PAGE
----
Smultron Screenshot

Designed for OS X, Smultron is a simple and intuitive text editor. It's handy for developers who need only the most basic tools (e.g. syntax highlighting, auto-complete), and for those who need a distraction-free alternative to popular word processors. Apart from the hiccups from opening multiple documents simultaneously, Smultron works well with lightweight coding tasks. Both versions of Smultron — the one from the Apple store, and the one from the developer's own store — cost $5. It's better to purchase the former, since, in the developer's words, "the version from our own store cannot sync themes, commands or snippets."


Emacs Text Editor examples

This one may be "ancient" by today's standards (it's been around since 1976), but it still packs a punch. No matter what task you throw at it (writing codes, customizing scripts, configuring a project planner) Emacs can handle it all. It's not a beginner-friendly program by any means, but for those who are serious about learning the nitty-gritty of programming, Emacs is a handy and rewarding tool to use.


TouchQode Editor Screenshots

Of all the editors on this list, TouchQode is the only one exclusive to Android phones. With it, you can highlight syntax, run basic scripts, sync files and perform other simple programming tasks on the go. As of this writing, the version for Apple phones has yet to be released.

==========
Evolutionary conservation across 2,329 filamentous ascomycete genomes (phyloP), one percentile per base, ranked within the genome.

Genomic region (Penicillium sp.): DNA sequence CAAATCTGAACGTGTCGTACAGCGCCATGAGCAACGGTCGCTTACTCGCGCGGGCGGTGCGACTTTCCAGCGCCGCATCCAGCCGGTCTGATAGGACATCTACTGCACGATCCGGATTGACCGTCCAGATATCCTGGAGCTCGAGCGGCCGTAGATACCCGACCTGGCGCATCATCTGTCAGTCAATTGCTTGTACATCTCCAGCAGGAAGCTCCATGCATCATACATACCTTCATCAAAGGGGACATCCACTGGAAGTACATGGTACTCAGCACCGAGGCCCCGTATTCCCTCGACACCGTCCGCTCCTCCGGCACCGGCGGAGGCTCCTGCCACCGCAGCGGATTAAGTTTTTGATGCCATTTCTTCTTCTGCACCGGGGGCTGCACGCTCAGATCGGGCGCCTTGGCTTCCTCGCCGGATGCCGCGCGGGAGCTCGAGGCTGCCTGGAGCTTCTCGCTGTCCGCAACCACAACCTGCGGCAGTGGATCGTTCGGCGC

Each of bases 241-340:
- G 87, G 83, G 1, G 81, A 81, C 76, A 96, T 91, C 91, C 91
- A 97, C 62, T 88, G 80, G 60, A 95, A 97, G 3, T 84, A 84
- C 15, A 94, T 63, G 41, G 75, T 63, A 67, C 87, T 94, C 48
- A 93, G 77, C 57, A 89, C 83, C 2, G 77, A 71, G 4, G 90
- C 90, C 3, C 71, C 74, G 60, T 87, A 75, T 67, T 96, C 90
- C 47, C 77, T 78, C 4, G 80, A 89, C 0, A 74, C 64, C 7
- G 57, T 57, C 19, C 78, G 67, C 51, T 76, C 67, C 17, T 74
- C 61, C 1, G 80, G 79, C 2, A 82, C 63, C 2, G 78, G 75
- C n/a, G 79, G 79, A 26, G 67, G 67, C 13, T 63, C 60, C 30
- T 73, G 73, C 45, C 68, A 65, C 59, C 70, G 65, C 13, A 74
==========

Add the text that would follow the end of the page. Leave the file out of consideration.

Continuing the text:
notepad++ text editor screenshots

If Notepad++ has any flaws, it's the fact that it's only available for Windows. Other than that, it's one of the most powerful — if not the most powerful — text editors available. It supports 27 programming languages, comes with a load of useful plugins, has a clean interface and comes with a ton of features that help, rather than hinder, performance. You can even use it to build a website from the ground up, provided you know your way around codes and languages.

Since new editors/IDEs pop up on a regular basis, it's possible that an otherwise excellent app would've been omitted from this list. If you know of apps like that, feel free to share them in the comments below.


Written 2015-07-30 (Updated 2016-10-10)
kimberly author

Written by Kimberly Dovander

Kimberly is the pro blogger in the WHS family. News about the web hosting industry is what knows the best. Send her a question, or a drop a line in the comment section below, and she'll get back to you.

Share your thoughts

Kim Garner,  3 August, 2015

Are these ranked in order of ability or jsut generic list? either way good resource. I would suggest that anyone new to codding try out as many on a free trial version to find the one that works best for them rather than gong in and paying a fee straight off the bat.

Matty Dune,  3 August, 2015

I know Vims is open source, but still not a fan!

B_Barritt,  3 August, 2015

nice list Kimberly! Like to see some of the older ones still holding strong in 2015!! shows their real value. I have heard the brackets sucks, but to be honest I heard that from someeone who also sucks so maybe it was their skills rather lol.

Colin ,  3 August, 2015

Nice list will give visual studio a go, have basically been using notepad++ since forever but have heard good things about visual studio. anyone else have any recomendations?